21 November 2018

“Ha! Is that true?”

I last saw Peter Peryer a week before I learned of his death. I bumped into him outside a small collection of shops that constitute the suburb centre of Frankleigh Park, New Plymouth. We stood in the sun, between a retro furniture store, Mid-Century Found, where Peter revealed he often went in search of inspiration, and Ruby, a templated café recently passed into Asian ownership, from which Peter was about to buy ramen noodles for his dinner that night. They do a good ramen, he assured me.

Peter’s recent health could be well described as a rollercoaster. He wasn’t well, by his own admission, but on that day, on that footpath, standing in the hopeful spring sunshine, he conceded to feeling good. Really good. New works were in the making, sales were strong, his film with Shirley Horrocks was progressing, he had just installed a new printer, had heard whispers on who might be the next director of the Govett-Brewster.

On that footpath in early November he was both excited and exciting, engaging and energised, perhaps in the way that sometimes comes with an unknown build up to an end. A sprint to the finish.

I first met Peter Peryer in early 2003. He had moved to New Plymouth and was connecting with the Govett-Brewster Art Gallery, where I was working as the marketing and audience development manager. I organised his slides for a presentation, beamed large on a screen overhead. He paused, mid-speech and sought a moment from the audience. He hadn’t seen his work that large, though a few years later would have them elevated to billboards in central New Plymouth and beyond.

I helped him format some small publications, reviewed some writing – not an artist statement, I should add. We talked art, politics, life beyond the provinces, and as did so many others, I felt both welcomed and privileged to be part of his circle. It feels fitting that his death notice in the Taranaki Daily News acknowledges his friends before his family.

The connection between his extensive network and our little region is now lost, and Taranaki is a little more isolated as a result. Peter was a constant reminder that people, not institutions, connect the regions to the core.

On a visit to our home the children were in hushed awe of Peter sitting at the kitchen table. They pass his works countless times a day, but here was the art world, personified, drinking tea.

We also lost, last Sunday, a champion of looking differently at the everyday. Peter made it okay to see things, question things, to find the humour, to challenge context, in art, but also in life. In that way, he sat at the top of his game, yet always had the time to chat.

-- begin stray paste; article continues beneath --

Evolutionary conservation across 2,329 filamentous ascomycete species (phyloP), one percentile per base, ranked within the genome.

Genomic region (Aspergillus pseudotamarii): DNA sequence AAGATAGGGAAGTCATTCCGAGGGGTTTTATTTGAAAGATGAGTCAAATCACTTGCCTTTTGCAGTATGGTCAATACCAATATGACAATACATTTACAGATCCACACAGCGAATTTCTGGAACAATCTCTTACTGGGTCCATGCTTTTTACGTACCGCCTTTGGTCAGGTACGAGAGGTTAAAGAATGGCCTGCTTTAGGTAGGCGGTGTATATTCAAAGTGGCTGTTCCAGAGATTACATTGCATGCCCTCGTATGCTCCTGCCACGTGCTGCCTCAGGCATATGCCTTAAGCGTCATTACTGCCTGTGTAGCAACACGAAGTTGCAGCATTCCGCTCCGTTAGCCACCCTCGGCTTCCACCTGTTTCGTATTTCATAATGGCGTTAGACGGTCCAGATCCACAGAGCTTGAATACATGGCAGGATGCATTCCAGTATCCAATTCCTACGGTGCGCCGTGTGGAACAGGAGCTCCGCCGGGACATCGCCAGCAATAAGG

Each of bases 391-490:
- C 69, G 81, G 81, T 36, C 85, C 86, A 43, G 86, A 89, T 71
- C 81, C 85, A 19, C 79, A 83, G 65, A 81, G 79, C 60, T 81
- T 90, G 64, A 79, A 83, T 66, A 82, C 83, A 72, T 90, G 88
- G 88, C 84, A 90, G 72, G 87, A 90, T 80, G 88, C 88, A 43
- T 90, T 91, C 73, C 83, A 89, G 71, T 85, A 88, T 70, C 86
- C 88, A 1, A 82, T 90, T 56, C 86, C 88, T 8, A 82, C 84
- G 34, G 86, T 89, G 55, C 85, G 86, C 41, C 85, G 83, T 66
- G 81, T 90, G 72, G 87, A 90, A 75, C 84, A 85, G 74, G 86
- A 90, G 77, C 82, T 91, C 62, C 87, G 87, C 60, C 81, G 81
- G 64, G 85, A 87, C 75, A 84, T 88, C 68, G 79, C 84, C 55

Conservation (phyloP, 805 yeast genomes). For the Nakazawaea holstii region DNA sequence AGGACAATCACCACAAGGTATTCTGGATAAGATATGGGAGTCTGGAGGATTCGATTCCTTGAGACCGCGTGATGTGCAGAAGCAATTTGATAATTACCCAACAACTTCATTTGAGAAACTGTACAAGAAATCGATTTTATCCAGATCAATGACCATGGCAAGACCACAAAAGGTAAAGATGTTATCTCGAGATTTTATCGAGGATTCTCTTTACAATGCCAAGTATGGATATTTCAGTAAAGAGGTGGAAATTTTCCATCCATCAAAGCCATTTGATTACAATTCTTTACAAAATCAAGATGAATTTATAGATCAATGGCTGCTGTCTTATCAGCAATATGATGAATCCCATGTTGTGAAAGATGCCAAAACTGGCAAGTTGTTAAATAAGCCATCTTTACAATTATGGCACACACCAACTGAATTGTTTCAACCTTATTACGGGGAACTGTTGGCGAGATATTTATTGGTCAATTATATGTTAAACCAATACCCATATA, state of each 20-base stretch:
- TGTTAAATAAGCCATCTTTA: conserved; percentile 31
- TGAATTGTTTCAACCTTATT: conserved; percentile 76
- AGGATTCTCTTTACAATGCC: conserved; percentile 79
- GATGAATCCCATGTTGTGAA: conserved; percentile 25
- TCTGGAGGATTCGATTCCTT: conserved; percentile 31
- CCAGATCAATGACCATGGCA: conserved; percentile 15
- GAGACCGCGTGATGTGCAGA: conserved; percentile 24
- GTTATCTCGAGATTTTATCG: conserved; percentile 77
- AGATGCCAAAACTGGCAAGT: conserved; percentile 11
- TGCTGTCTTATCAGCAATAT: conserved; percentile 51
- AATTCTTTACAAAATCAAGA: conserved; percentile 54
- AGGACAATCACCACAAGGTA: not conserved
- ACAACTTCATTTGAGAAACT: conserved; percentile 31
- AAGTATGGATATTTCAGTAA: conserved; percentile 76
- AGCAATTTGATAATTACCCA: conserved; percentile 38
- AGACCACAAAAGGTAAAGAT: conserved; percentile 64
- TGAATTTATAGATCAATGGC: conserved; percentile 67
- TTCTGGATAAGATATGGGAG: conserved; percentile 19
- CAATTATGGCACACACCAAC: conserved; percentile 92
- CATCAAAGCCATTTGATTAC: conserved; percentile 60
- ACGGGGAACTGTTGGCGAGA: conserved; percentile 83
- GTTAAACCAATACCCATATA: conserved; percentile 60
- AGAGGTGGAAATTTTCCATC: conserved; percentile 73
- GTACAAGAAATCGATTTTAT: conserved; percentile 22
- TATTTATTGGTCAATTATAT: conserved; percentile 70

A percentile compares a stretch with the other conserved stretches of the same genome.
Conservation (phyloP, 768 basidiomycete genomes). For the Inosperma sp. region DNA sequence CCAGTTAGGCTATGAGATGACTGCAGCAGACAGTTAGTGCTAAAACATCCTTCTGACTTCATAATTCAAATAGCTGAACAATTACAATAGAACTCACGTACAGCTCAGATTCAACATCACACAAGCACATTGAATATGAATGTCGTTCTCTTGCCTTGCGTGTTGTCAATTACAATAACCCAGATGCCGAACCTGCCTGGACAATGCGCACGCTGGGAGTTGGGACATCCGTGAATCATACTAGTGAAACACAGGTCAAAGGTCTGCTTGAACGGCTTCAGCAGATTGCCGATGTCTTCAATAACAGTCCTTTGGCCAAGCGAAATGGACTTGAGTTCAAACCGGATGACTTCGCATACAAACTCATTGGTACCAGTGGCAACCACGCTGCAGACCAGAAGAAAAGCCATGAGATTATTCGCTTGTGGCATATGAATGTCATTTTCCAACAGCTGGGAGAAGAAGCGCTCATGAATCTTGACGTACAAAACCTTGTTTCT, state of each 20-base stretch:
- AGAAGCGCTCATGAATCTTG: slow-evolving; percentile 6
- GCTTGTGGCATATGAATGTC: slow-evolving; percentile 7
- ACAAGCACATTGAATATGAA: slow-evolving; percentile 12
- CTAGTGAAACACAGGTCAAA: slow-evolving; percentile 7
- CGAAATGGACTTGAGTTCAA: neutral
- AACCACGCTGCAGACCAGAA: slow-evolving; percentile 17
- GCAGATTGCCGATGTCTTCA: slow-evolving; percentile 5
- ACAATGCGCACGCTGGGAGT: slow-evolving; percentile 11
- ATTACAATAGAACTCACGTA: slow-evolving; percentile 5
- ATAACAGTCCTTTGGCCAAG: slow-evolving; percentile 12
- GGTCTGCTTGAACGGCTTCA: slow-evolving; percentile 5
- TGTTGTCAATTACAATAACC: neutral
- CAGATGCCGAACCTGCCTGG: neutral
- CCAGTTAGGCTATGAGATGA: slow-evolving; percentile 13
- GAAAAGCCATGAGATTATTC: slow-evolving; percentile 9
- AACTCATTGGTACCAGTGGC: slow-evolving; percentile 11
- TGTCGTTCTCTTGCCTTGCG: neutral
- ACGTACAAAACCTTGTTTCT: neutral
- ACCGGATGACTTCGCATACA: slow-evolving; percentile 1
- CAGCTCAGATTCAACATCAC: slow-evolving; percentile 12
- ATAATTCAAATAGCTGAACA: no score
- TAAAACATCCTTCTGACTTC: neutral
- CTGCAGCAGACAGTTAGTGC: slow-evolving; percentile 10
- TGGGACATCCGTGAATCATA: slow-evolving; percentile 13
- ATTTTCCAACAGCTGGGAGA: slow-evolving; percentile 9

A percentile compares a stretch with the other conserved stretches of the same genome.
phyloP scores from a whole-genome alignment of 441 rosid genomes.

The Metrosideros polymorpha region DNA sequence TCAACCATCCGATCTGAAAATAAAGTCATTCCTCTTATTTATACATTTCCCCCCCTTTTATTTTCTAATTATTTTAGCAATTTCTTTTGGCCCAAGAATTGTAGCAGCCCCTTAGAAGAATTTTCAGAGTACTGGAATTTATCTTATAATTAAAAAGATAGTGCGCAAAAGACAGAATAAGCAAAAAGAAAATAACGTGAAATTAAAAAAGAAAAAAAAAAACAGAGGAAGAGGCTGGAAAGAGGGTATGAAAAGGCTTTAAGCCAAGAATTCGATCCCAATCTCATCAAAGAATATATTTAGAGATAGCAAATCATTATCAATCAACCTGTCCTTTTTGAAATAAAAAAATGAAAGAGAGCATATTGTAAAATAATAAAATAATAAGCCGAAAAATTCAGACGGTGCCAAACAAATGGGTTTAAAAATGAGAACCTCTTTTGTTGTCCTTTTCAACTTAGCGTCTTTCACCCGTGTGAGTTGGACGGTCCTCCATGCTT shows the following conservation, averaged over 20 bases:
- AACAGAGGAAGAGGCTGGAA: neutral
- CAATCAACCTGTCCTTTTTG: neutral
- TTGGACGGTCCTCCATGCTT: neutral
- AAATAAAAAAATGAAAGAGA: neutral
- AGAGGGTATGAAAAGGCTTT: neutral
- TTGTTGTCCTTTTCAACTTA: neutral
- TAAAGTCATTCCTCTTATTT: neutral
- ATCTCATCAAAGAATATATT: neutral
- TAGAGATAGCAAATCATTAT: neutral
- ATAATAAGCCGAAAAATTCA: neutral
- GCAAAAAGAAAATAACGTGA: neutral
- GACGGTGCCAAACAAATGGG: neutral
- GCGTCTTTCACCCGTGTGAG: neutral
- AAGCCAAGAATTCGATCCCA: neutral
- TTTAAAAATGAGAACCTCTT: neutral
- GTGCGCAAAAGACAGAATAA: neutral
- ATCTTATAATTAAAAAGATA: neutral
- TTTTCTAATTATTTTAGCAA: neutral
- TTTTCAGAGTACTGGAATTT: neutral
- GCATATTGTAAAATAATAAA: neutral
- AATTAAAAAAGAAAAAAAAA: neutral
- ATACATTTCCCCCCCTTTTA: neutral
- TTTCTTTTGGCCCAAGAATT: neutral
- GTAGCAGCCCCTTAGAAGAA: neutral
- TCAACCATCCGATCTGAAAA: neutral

Over the years our paths collided on many occasions: passing on the street, at a gallery opening around the country, or an encounter in a café. All were characterised by a warm welcome, a discussion of the politics and possibilities of the art world, and a departure with a smile and hope.

I will forever remember Peter’s excited response to any new, speculative intelligence about the art world and its people, places and politics: a twinkle in the eye, a curious – almost mischievous - smile and a hearty “Ha! Is that true?”

Image: Peter Peryer, Tecomanthe, canvas billboard, installed in Huatoki Plaza, Devon St, New Plymouth, ca. 2007. The surrounding hurricane fencing was received by Peter with much humour.

18 August 2015


Here's what two and a half years of standing on a
street corner in New Plymouth nets you...

31 July 2015

How to photograph.

It's open, and what a swell party it is.
For days on end the front page news was positive. Shiny even.
The art world returned, as did the protagonist (hypocrisy noted).
In case you're not yet part of the image propagation campaign, tips here

23 July 2015

48 hours.

In two days this opens, bringing to a close many years of hard work by
many passionate people. Even me.

13 July 2015


After more than two years the fence is removed to expose...

08 July 2015

Cheap at twice the price.

Access trumps exclusivity as the tickets for the Saturday night opening event 
hit the market for the bargain price of just $10. Watch for scalpers.

07 July 2015

The final countdown.

With less than a month to go, the first Fountain is installed. Insider tip: it's BIG.

26 June 2015

One month to go.

As we hit one month out, signage subtly signals the Govett-Brewster
 and the Tribe of Len expands.